Cownose Rays in Trouble

Every year, schools of cownose rays enter the Chesapeake Bay around the month of May, and pay a visit to our waterways for the purpose of mCownose Rayating and giving birth to pups. This is an especially vulnerable time for this species as they are characterized by late maturity (an average of 7 years), 11 month gestation periods, and only single pup births. Alarmingly, in recent years the cow nose ray has been scapegoated for low oyster populations and several fishing and bow hunting competitions have begun in the Chesapeake in order to decrease their numbers. Even though oysters are sometimes consumed by cow nose rays, they are not a significant food source.

Male and female cownose rays are indistinguishable at the water’s surface so there is no way for bowfishers to tell which they are targeting. Many pregnant females are killed, each essentially resulting in the loss of two members of this slow-to-reproduce species.. The rays are impaled, beaten, and thrown into a pile to suffocate. Later their bodies are dumped back into the water.

I encourage you to join the effort to stop these bowfishing contests. Click HERE for a link to a petition asking Governor Hogan and the Maryland Department of Natural Resources to protect the rays. Please join the urgent effort to stop this cruel and ecologically reckless animal abuse.

Sincerely,

Shane

1. http://www.chesapeakebay.noaa.gov/fisheries-hot-topics/cownose-rays-what-effect-are-they-having
2. http://www.chesapeakebay.net/channel_files/23141/cnr_workshop_report_final_1-29-16.pdf
3. http://fishfeel.org/wp-content/uploads/DNRCalledOn_StopImminentBrutalAttacksonCownoseRays2.pdf
4. http://fishfeel.org/wp-content/uploads/FishFeel-Shark_lettertoDNR.pdf

My Speech for Humane Advocacy Day

Hello,

On Tuesday I delivered the following speech at Humane Advocacy Day in Annapolis. Animal welfare is a very important issue to me, so I thought I would share my speech with you. Here it is:

Thank you so much. And thanks to HSUS, the ASPCA and Maryland Votes for Animals for organizing and hosting this Advocacy Day.

And thank all of you for being here. If there’s going to be change in Annapolis it has to start at gatherings like these. Thank you so much for taking the time to travel here on a weekday morning to talk to your representatives about what you care about. It really does matter. And it’s especially important because in our system animals don’t have a vote, so they need a voice. And all of you are that voice. Thank you so much. It’s truly important.

I’m so honored to have been asked to speak at this gathering, because animals are an issue that is really close to my heart. If you live with a dog, or a cat, or a horse, or a chicken, or a pig, as many of you do, and if you’ve looked into their eyes, as all of you have, then you know that animals are sentient beings. Animals are sentient, just like we are. It’s the truth. I don’t know what else to say about that because it’s self evident. An argument is not required, you just need to spend quality time with other animals, besides the human animal, to know that simple truth.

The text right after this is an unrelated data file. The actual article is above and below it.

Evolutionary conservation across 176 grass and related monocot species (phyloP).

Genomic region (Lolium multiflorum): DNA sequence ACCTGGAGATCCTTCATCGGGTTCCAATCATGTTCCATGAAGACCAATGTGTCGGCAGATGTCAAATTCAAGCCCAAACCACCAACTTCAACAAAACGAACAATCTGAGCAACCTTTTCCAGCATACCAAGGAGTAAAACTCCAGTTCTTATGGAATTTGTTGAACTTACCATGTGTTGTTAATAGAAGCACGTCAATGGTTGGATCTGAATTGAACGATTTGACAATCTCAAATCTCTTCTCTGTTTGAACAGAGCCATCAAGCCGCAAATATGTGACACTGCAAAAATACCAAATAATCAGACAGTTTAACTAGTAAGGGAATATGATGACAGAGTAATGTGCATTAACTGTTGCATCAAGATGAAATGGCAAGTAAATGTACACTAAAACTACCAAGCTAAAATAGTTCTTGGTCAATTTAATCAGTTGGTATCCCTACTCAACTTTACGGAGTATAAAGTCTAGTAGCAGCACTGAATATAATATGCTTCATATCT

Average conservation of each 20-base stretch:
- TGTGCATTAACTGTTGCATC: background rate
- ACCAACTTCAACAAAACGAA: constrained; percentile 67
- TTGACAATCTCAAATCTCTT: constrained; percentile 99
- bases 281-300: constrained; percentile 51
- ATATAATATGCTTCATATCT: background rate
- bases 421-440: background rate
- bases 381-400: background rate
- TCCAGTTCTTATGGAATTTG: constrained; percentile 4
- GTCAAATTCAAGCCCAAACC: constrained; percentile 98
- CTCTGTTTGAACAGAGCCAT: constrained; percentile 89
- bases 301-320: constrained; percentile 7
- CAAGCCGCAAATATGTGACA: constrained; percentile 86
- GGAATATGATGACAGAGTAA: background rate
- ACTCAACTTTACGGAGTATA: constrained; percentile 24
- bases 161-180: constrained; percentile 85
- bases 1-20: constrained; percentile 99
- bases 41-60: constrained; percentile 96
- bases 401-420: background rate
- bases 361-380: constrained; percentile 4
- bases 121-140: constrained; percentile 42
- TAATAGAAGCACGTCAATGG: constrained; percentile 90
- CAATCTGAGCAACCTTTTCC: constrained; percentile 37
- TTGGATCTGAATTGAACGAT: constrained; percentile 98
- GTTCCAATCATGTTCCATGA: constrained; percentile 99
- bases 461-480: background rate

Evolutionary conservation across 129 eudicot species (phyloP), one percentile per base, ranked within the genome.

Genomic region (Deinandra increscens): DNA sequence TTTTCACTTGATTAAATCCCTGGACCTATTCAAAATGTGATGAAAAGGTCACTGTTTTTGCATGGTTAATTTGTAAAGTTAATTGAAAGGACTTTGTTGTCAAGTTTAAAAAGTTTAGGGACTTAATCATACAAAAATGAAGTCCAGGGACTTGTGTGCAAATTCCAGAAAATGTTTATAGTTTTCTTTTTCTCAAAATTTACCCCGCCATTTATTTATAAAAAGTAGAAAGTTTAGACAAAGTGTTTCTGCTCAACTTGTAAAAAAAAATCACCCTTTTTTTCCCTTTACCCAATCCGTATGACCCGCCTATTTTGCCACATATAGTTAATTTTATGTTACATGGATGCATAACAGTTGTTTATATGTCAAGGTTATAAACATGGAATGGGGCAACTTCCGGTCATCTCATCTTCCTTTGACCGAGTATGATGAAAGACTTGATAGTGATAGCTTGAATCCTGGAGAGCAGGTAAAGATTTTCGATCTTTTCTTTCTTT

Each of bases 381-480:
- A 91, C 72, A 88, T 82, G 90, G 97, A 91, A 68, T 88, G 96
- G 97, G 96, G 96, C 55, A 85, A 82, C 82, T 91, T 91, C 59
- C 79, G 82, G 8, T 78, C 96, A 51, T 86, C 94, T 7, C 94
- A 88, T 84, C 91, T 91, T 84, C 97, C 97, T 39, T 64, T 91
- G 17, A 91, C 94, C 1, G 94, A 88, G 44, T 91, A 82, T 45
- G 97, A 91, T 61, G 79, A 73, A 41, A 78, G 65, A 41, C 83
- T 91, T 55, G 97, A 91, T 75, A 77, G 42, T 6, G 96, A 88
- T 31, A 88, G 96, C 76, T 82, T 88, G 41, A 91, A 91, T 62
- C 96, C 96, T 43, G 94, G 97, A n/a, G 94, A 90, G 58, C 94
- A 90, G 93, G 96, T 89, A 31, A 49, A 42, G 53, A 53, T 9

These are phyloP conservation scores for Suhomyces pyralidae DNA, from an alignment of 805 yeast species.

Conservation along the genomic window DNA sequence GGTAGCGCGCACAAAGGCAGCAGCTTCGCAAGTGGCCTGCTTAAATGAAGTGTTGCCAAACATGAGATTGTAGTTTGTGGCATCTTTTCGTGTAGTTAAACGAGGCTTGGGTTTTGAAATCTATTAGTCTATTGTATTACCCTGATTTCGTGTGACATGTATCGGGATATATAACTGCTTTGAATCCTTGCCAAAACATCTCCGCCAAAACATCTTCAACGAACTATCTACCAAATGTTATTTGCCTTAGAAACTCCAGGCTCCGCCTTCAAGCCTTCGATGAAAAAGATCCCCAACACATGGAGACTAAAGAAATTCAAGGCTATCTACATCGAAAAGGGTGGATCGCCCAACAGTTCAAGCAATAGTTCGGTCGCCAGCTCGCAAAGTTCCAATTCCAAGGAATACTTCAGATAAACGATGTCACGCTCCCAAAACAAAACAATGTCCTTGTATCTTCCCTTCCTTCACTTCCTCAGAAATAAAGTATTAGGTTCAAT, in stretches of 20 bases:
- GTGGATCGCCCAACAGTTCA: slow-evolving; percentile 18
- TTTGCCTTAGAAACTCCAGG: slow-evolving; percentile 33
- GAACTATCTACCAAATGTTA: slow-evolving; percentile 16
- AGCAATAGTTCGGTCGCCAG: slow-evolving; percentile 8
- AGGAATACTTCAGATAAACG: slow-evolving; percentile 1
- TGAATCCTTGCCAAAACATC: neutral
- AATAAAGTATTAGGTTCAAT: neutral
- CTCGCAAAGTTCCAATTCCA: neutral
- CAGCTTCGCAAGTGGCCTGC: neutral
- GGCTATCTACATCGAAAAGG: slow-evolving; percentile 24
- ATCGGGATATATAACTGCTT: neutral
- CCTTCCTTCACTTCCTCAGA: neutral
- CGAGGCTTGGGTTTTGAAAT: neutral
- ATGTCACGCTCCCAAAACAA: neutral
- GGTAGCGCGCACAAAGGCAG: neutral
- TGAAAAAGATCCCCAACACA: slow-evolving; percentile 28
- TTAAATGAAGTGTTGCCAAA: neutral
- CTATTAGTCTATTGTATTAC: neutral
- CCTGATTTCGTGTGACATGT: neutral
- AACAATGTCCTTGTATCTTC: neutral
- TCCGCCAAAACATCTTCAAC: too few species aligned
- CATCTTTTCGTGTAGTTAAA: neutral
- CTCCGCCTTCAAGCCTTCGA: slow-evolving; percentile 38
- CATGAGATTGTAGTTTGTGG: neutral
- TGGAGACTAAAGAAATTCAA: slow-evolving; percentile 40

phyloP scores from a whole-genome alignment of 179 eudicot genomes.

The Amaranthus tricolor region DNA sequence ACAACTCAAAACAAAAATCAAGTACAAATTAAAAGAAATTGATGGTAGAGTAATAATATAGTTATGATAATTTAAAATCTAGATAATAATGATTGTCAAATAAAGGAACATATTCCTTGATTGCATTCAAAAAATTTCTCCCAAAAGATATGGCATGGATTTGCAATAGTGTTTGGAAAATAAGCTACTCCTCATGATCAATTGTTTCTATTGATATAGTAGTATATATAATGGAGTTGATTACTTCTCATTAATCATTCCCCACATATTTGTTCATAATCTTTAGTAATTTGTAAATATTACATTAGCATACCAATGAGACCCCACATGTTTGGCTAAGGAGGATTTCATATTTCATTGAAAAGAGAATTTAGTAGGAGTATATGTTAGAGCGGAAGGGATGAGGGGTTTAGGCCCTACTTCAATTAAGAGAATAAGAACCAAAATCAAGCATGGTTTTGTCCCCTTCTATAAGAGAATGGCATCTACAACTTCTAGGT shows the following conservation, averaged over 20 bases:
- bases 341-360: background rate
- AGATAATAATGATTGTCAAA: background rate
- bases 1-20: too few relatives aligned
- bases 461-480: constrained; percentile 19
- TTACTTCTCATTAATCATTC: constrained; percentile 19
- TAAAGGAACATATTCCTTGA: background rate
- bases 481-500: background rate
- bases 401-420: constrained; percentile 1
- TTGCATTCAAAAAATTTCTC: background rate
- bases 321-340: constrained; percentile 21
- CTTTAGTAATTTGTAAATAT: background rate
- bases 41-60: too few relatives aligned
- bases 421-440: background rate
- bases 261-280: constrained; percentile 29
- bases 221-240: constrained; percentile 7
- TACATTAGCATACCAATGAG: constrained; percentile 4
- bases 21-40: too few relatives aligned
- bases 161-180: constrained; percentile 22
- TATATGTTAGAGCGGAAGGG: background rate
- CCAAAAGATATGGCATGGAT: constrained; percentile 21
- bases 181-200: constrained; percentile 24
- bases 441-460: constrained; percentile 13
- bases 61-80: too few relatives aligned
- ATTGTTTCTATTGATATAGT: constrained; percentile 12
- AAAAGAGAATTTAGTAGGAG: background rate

The problem is that we, as a society, don’t treat animals like the sentient beings that they are. Like the Earthlings that cohabitate this planet with us, that they are. Like the beings that share this ecosystem with us, that they are.

Instead, as a society, we treat them like tools. Like commodities. Like resources. To be used. Traded. Sold. Consumed. Viewed for our entertainment. Experimented on. Abused.

As a society, we objectify every other animal on this planet. And that needs to stop. As a society, we view animals as things whose only purpose is to serve our needs. Our desires. Our wants. And that needs to stop.

Animals are not here, on this Earth, to serve us. They are here for their own ends. They are here with us. Not for us.

The reality is that we are all connected. Plant. Animal. Humans included. And although I can feel that on a spiritual level, as I know that you can, science shows us that we are indeed all connected.

We all live together in the same giant ecosystem. An ecosystem that we have put out of balance, and endangered, because of our misunderstanding of where we, as human beings, fit into this whole equation.

Look at what we’ve become as a species. We just suck everything up. We consume. We even call ourselves consumers. Our modern-day economic system is based upon that consumption. And animals are just collateral damage. That needs to change.

Look at violence in society. Until we stop abusing animals, we won’t stop abusing each other, and we won’t find peace. In 2011 Maryland had over 300 million broiler chickens on the Eastern Shore. That’s about the population of the United States. They spent their short lives crammed into dark warehouses, with their beaks cut off, living in filth and being fed drugs before being “processed”. And that’s just the female chickens. The males, useless as broilers, were immediately killed after being sexed. Likely through high-speed grinders.

If as a society we allow for that to happen then we shouldn’t be surprised at the violence in society. It’s all connected. We already know the connection between animal abuse and violence. And if factory farming isn’t animal abuse I don’t know what is.